Before you dig into the details of this page please watch this short 2 minute video (below) which will give you a basic understanding of five key facts of U.S. Copyright Law.
Copyright is a form of legal protection that allows authors and other creators to control their original, creative work. The work must also be "fixed in a tangible medium of expression" - written on a piece of paper, saved on a computer hard drive, or recorded on an audio or video tape. Copyright occurs automatically at the creation of a new work. In general, copyright holders have the exclusive right to do, and to authorize others to do, the following:
What's protected by copyright?
Original or creative expressions fixed in a tangible medium, such as:
Copyright protection term lengths
Current (works created on or after 1978)
Works created before 1979 can have various copyright term lengths. The Digital Copyright Slider can be used to help define how long the protection of an item may last.
More information from the U.S. Copyright Office:
Copyright protects works that are:
Copyright does not protect:
However, copyright may protect the way these facts, ideas, and systems are expressed, such as:
Though copyright does not protect names, titles, and phrases, trademark law may protect them.
What to know:
What to know:
The creator usually is the initial copyright holder. If two or more people jointly create a work, they are joint holders of the copyright, with equal rights. When authors publish, sometimes they sign their copyright over to the publishers.
If a work is created as a part of a person's employment, that work is a "work for hire" and the copyright belongs to the employer, unless the employer explicitly grants rights to the employee in a signed agreement.
As a student, you hold the copyright in your academic works. In addition, K-State holds a nonexclusive, royalty free license to mark on, modify, and retain your academic works (meaning that K-State instructors may markup, modify, and keep your academic works and writings as part of the instructional activities.)
If you are a student employee, you may or may not hold the copyright to the works you create while under the employment of K-State.
Please see the chart below for more clarification on copyright holders at K-State. For further explanation, please read Section I of K-State's Intellectual Property Policy.
|Why/how did you create the work?||Who holds the copyright?||Exceptions|
As part of the normal course of your employment at K-State
(e.g. a student worker creating a poster for a K-State event)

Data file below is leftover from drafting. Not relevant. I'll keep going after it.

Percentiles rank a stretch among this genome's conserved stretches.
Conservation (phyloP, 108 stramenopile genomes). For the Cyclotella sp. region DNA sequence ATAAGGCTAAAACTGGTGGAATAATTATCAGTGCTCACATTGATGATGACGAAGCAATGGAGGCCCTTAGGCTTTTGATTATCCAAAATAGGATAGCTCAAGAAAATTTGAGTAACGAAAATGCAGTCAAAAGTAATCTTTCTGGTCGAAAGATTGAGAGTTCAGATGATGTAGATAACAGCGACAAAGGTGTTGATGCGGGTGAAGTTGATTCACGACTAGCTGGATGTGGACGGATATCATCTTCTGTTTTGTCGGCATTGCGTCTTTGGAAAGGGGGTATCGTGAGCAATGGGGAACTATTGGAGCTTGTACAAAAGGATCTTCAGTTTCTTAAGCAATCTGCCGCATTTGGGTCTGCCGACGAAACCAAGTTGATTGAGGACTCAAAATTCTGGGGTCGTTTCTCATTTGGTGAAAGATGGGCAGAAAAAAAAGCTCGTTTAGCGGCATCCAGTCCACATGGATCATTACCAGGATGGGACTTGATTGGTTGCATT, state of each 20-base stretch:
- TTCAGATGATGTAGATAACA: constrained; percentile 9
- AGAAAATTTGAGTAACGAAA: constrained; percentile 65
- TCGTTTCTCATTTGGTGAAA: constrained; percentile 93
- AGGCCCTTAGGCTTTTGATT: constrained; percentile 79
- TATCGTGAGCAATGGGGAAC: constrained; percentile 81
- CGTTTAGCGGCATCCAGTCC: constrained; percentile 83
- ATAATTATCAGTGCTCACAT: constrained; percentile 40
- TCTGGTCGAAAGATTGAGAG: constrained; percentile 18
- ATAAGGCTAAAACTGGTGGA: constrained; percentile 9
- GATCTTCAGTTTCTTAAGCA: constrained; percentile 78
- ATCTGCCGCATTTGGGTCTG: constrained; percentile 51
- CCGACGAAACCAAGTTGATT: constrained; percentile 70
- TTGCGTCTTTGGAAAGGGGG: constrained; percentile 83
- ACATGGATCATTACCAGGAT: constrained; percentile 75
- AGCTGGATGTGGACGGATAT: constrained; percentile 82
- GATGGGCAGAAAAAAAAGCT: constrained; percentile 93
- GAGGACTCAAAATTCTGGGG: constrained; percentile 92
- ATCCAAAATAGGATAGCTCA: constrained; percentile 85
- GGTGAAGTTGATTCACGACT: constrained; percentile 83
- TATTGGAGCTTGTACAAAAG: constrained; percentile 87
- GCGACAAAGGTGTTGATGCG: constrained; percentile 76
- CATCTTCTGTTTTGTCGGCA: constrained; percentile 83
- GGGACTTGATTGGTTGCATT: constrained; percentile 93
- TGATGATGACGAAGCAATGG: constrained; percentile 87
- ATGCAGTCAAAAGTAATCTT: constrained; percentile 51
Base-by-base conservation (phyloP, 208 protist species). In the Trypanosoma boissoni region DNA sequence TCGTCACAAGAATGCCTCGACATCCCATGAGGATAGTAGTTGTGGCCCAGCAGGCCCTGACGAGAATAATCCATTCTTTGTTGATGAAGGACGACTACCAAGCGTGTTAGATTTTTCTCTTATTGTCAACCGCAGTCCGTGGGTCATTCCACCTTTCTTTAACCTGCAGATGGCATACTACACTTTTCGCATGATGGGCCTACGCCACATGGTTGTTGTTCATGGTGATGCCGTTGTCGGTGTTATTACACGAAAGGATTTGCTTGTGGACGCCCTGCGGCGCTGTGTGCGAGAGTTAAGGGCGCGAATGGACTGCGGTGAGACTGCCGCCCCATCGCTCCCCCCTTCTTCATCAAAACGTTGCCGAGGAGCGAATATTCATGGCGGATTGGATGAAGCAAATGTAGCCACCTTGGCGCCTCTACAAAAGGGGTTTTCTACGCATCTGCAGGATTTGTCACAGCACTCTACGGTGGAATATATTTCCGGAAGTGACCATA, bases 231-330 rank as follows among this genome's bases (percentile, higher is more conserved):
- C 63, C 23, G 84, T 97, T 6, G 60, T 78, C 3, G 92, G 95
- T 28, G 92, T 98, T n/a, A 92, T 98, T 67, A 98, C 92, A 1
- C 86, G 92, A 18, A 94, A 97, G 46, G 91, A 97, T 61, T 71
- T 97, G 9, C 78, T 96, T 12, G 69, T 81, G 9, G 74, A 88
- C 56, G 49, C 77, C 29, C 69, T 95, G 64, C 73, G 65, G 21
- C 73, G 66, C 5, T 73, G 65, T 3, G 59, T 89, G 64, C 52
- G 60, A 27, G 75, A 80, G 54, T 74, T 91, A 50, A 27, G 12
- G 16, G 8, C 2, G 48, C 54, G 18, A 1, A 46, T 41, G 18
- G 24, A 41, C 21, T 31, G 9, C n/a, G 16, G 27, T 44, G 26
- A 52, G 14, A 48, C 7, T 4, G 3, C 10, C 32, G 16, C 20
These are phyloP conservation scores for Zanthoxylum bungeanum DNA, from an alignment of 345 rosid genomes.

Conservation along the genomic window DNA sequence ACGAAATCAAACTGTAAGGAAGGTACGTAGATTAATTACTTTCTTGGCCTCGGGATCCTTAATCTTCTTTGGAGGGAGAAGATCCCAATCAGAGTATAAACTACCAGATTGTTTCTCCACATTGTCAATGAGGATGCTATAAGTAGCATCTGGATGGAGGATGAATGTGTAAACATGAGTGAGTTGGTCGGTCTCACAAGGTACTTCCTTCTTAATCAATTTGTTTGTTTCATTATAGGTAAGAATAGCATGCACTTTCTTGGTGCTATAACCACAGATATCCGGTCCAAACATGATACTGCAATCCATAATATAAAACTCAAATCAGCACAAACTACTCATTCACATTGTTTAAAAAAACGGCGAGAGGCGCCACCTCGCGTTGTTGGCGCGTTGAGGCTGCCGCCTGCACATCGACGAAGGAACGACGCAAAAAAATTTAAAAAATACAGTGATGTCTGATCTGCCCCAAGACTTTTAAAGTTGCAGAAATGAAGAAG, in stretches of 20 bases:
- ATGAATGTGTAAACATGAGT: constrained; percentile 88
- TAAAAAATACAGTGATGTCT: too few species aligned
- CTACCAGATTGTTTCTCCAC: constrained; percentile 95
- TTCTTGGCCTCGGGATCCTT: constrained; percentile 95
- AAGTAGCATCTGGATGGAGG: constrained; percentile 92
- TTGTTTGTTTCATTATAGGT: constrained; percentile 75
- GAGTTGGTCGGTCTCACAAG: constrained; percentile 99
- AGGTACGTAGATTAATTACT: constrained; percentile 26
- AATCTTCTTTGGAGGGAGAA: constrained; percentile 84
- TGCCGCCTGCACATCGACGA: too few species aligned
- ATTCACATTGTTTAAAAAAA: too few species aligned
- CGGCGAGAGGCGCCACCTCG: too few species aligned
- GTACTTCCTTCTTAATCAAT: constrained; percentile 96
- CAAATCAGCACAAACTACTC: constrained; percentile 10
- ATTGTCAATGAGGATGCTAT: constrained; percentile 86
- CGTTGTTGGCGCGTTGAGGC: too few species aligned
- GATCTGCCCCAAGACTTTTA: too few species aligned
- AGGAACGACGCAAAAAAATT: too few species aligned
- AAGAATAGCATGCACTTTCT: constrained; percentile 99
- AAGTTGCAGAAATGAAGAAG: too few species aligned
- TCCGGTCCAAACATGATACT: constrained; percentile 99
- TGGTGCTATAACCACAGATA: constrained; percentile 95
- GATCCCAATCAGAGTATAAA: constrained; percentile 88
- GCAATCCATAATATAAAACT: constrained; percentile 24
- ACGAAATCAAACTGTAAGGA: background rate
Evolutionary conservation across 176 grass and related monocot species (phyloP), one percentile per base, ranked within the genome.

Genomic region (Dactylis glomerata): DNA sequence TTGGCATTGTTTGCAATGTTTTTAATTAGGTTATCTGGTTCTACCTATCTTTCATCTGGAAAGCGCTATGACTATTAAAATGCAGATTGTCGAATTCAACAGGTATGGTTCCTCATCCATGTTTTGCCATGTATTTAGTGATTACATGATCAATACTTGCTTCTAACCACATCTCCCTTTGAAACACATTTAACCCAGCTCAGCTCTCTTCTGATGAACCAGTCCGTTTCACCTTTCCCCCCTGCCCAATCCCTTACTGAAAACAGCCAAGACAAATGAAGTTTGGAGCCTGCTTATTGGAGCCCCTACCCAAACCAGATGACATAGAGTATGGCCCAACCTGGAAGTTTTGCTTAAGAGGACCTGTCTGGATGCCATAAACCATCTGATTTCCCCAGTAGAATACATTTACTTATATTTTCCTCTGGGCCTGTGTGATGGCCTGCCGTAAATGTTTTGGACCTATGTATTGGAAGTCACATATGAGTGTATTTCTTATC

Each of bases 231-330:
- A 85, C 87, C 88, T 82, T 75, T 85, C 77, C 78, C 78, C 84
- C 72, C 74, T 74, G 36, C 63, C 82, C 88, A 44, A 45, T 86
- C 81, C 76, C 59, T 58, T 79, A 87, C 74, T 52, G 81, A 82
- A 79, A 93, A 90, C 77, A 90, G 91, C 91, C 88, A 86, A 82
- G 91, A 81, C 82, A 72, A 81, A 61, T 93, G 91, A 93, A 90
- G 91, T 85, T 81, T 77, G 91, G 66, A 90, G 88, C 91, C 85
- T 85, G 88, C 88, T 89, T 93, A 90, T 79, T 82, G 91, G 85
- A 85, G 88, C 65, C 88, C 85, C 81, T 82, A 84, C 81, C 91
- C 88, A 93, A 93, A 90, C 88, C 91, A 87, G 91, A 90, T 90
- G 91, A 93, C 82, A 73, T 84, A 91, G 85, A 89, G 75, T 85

The copyright may be held by you if:
As a K-State employee using substantial institutional resources when creating the work
(e.g. a Graduate Teaching Assistant uses software licensed to K-State to create teaching materials)
"Substantial use" is defined as receiving staff, salary, or material support beyond that normally provided to the creators at K-State.
K-State owns the copyright to the specific materials but not to the intellectual content of the courseware.
In the course of your employment for scholarly or artistic means
(e.g. a Graduate Research Assistant taking photos for a research project under the direction of a faculty member)
Scholarly and artistic works can include "textbooks, scholarly monographs, trade publications, maps, charts, articles in popular magazines and newspapers, novels, nonfiction works, supporting materials, artistic works, syllabi, lecture notes, and like works" (University Handbook, Appendix R: Intellectual Property Policy and Institutional Procedures, Section I.A.).
The copyright may not be held by you if:
As a student as part of a course at K-State
(e.g. your academic works)
|You||The copyright will always be held by you, but K-State holds a nonexclusive, royalty-free license to mark on, modify, and retain your academic works.|
Step-by-step, follow the guidelines below or use the infographic (left) when reusing content.
Plagiarism is an ethical issue and a violation of university policy.
This policy (specifically Section II-A) outlines definitions of plagiarism and how to avoid it.
Copyright Infringement is a legal concept in which an individual either does not seek permission to use a work or the use does not fall under an exception in U.S. Copyright Law (such as Fair Use).
Public domain works (e.g. most works published before 1923), do not need citations/attribution; under U.S. Copyright Law, these works are free to use however you want. However, not citing is a form of plagiarism even though you may not be committing copyright infringement.